UnNews:Large Hadron Collider creates new mimetic metal alloy
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Large Hadron Collider creates new mimetic metal alloy
The one that Univisión did not buy out
Thursday, December 8, 2016, 02:30:UTC)(
26 May 2011
175 METRES BENEATH THE EARTH'S SURFACE, Switzerland -- CERN scientists have revealed earlier today that the Large Hadron Collider has created a new mimetic metal alloy, rather than destroying the whole of existence as they had previously expected. But humanity isn't in the clear just yet. "It is believed that this liquid metal, which a few of us around the tunnel call 'Cameronium', is the basic building block of the T-1000 Series of Terminators," explained physicist Pier Dorneblau. "And tonight," he added, "I think it winked at me."
Sly winkery aside, this poly-alloy is a miraculous discovery with innumerable practical applications of a mostly defensive nature. As soon as the news was announced, defense contractors began their high-stakes bidding wars for a mere drop of metal. But as of yet there isn't much to go around. "We have only materialized a small amount for this first run. As a safety precaution, we must study the metal's intentions before creating a bigger batch of the stuff. But for now, we have enough for it to shapeshift itself into a small section of face or the entirety of a hand, minus the pinkie."
The sentient metal can do more than simple human mimicry. The team of physicists feel pangs of deep concern whenever the metallic glob disappears, seemingly evaporating into thin air. But moments later when it reappears and shouts "Peekaboo" in one of the scientist's voices, all their fears subside.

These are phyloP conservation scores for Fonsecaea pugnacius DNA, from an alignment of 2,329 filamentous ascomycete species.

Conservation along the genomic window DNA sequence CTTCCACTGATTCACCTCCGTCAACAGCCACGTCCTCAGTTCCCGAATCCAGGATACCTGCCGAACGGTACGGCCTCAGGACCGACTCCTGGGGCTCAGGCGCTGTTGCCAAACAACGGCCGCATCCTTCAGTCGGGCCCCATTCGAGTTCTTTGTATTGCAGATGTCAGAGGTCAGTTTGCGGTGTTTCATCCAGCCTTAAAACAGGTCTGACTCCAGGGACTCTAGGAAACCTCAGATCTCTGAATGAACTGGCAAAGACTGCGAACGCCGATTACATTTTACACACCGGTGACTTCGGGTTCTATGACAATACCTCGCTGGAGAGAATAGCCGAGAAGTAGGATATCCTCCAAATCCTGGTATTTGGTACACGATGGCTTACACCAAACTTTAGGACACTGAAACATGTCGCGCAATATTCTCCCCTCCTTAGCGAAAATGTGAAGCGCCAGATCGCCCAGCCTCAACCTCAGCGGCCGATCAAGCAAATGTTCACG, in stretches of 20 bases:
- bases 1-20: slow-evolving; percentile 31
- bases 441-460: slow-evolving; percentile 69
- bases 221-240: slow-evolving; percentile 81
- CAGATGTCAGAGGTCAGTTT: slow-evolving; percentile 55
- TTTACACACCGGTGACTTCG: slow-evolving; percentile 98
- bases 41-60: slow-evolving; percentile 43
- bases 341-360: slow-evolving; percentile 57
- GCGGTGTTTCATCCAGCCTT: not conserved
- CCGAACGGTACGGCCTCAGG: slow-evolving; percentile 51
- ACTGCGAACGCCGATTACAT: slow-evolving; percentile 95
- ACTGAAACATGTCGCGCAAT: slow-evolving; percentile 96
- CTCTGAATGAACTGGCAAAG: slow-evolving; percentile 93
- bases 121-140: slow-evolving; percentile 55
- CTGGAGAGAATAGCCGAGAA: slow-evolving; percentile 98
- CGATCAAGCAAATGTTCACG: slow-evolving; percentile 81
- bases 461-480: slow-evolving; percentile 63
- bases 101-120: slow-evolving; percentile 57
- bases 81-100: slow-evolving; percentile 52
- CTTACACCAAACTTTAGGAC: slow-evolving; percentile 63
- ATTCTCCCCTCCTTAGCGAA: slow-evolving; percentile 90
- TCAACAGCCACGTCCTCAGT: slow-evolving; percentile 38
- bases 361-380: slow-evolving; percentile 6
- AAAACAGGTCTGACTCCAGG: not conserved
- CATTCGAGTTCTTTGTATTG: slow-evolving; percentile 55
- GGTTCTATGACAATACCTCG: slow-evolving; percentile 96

"It seems friendly enough," states Mildred Sandovs, another CERN physicist. "And it performs absolutely winningly at 'Rock, Paper, Bleu Cheese'. The first few times we played it seemed more interested in studying our every move, and would defiantly raspberry us when it lost. But now it never loses. It's the smartest metallic liquid I've ever had the pleasure of knowing."
Quickly changing their earlier assessment of a cautionary timeline for further development, the project leads ramped up production, colliding hadrons into the night. This highly escalated production schedule was suspect and lesser crew members seemed confused by the sudden scientific bravado of the higher-ups, but it wasn't like someone was holding a gun to their heads. An especially astute intern in the quantum mechanics wing had his own theory on the increased pace. "Umm... guns are made of metal, aren't they? Duh."
- Tom Goldman "Large Hadron Collider Creates Incredibly Tense Episode of Family Matters". The Escapist, May 25, 2011
- Richard Gray "Large Hadron Collider rumoured to have found God's Testicles". The Telegraph, April 24, 2011